Thursday, June 21, 2007

Kyoto legislation "odd" says Van Loan

Curious comment from the vaunted House Leader today, on the Kyoto legislation that had been heretofore stalled in the Senate. Seems Petey and the gang have dained to allow a vote on it. Amazing thing that democracy if you let it work...:)'s what Van Loan has to say about it, and the context:
Conservatives and Liberals have agreed to quickly clear the legislative decks in the Senate, committing to vote Friday on a host of bills, including the federal budget.

In return for the speedy budget vote, the Tories agreed Thursday to vote on a controversial Liberal private member's bill ordering the government to meet the Kyoto targets for greenhouse-gas emission reductions.

The Tories have long contended the targets are unachievable without destroying the economy and, until recently, had been filibustering the bill to prevent it coming to a vote in the Liberal-dominated Senate.

But Peter Van Loan, the government's House leader, played down the significance of the Kyoto bill.

"It's a very odd piece of legislation," he said in an interview, noting that it commits the government to achieving emission reduction goals without spending a dime.

He said "there's some similarity" between the bill and a toothless motion passed years ago by Parliament to eliminate child poverty by 2000.

"Abstract goals like that are a tough thing to enforce as a law."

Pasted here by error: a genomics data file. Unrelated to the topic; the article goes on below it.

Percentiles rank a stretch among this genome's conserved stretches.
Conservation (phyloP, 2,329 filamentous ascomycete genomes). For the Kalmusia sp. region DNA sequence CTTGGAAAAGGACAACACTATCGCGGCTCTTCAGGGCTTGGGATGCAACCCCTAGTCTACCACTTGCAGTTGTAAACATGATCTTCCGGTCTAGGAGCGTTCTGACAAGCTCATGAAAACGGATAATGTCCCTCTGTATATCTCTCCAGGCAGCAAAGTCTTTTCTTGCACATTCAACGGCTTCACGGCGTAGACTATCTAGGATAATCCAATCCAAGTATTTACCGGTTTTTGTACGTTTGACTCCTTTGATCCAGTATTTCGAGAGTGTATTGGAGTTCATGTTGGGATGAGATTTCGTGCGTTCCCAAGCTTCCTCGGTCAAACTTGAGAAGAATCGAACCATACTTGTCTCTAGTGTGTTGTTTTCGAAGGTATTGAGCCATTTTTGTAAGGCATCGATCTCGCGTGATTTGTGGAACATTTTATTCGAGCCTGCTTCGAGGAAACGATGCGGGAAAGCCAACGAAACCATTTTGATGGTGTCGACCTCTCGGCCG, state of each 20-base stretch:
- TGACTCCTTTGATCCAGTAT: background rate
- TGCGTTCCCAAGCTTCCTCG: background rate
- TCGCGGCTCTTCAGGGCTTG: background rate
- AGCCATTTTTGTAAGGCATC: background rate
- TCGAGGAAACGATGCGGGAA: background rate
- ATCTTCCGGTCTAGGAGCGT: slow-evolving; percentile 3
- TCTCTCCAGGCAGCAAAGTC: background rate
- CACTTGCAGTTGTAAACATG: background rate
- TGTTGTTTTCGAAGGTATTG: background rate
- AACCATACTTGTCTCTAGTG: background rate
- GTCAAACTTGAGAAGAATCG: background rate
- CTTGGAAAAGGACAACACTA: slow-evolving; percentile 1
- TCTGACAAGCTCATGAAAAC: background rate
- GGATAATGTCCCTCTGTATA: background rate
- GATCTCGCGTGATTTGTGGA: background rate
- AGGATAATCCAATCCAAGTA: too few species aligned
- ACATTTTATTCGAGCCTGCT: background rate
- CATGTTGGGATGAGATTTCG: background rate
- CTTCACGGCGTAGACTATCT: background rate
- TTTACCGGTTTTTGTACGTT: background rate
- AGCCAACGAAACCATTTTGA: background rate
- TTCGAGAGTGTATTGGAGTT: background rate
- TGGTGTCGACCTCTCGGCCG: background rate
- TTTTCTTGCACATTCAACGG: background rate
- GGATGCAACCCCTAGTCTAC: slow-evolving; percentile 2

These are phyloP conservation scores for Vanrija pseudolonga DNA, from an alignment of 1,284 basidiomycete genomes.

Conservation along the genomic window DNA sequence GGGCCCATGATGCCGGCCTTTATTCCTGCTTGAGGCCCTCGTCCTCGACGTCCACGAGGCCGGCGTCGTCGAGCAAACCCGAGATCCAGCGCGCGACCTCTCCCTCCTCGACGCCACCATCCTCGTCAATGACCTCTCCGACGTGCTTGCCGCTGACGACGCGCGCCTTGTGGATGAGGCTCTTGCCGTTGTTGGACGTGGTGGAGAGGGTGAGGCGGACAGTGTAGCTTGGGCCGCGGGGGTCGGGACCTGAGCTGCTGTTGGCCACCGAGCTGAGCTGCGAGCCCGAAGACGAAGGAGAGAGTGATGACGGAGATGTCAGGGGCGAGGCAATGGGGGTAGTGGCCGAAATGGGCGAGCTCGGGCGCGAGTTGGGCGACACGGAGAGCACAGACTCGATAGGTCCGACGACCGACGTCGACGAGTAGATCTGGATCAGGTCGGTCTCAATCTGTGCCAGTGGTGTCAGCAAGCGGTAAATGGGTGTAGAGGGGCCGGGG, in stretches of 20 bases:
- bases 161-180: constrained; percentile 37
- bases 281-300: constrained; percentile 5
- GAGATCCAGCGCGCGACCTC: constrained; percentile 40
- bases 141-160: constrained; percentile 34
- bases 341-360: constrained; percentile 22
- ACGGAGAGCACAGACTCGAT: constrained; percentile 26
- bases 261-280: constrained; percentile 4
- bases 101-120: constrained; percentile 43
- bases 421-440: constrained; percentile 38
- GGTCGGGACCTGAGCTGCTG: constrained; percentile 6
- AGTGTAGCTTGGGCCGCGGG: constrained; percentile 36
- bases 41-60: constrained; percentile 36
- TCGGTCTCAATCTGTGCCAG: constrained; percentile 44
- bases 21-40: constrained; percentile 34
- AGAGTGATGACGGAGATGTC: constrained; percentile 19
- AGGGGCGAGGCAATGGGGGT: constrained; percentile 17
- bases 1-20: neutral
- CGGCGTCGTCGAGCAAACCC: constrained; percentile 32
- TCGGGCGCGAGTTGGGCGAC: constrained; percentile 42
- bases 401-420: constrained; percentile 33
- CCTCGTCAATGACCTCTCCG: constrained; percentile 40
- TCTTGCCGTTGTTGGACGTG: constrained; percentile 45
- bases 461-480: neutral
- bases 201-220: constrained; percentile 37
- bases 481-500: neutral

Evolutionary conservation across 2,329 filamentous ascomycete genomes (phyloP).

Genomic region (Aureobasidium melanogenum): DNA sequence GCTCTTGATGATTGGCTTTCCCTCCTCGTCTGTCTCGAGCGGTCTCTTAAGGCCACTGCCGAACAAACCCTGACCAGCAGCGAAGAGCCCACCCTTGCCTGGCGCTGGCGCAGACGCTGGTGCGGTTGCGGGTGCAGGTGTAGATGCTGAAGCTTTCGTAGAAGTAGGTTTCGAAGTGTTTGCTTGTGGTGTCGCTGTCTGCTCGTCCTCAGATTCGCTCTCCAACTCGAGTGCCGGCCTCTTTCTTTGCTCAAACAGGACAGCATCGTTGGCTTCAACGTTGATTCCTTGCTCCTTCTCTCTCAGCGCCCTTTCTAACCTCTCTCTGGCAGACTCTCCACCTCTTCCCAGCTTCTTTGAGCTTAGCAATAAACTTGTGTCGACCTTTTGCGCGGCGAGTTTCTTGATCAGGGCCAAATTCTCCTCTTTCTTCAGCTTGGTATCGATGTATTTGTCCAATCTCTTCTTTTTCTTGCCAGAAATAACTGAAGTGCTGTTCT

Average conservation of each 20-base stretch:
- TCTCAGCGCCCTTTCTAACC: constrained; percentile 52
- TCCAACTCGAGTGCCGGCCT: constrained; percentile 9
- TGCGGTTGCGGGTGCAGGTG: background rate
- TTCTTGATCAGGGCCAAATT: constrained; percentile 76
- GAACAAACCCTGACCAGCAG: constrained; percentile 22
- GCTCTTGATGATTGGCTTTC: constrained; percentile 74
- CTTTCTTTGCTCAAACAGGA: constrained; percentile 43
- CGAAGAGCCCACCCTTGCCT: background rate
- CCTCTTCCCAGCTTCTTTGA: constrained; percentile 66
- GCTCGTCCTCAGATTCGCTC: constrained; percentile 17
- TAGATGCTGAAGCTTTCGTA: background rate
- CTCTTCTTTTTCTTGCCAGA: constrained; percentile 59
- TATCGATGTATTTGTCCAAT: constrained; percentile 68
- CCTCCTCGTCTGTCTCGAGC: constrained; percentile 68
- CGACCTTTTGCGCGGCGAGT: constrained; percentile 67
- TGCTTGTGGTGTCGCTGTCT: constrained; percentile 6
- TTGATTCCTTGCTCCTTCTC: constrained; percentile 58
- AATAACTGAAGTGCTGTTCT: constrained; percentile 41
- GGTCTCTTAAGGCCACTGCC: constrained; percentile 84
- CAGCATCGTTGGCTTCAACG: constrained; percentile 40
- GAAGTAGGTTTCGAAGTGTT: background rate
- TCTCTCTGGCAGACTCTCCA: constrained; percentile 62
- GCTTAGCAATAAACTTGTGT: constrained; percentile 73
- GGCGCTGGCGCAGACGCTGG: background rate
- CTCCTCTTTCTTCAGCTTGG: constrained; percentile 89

Yes, I can see why Kyoto would be "odd" and "abstract" to you, Van Loan. The environment is like kryptonite to Conservatives, as we know.

Quite the concept for a lawyer to be confronted with at this late date that laws would embody goals, standards, principles and would not spell out in every last detail how the goals are to be costed out in spreadsheet like efficiency. Seems to me that's what budgets and government departments are for. And regulations. Make the laws, then put them into effect. Do we budget out every last item before we pass every piece of legislation? Sounds like ideal fiscal management but impractical. If we increase penalties for drunk driving, do we include spending commitments in the bill to support the police in their enforcement of it? No, I don't think we do. We deal with that in budgets and planning. It's a give and take, it seems to me. If the people's representatives pass a law that commits the country to achieving a goal, then the government has to do what is necessary to support it. And if you don't want to do it, well, you can get out of the way for people who want to do it...:)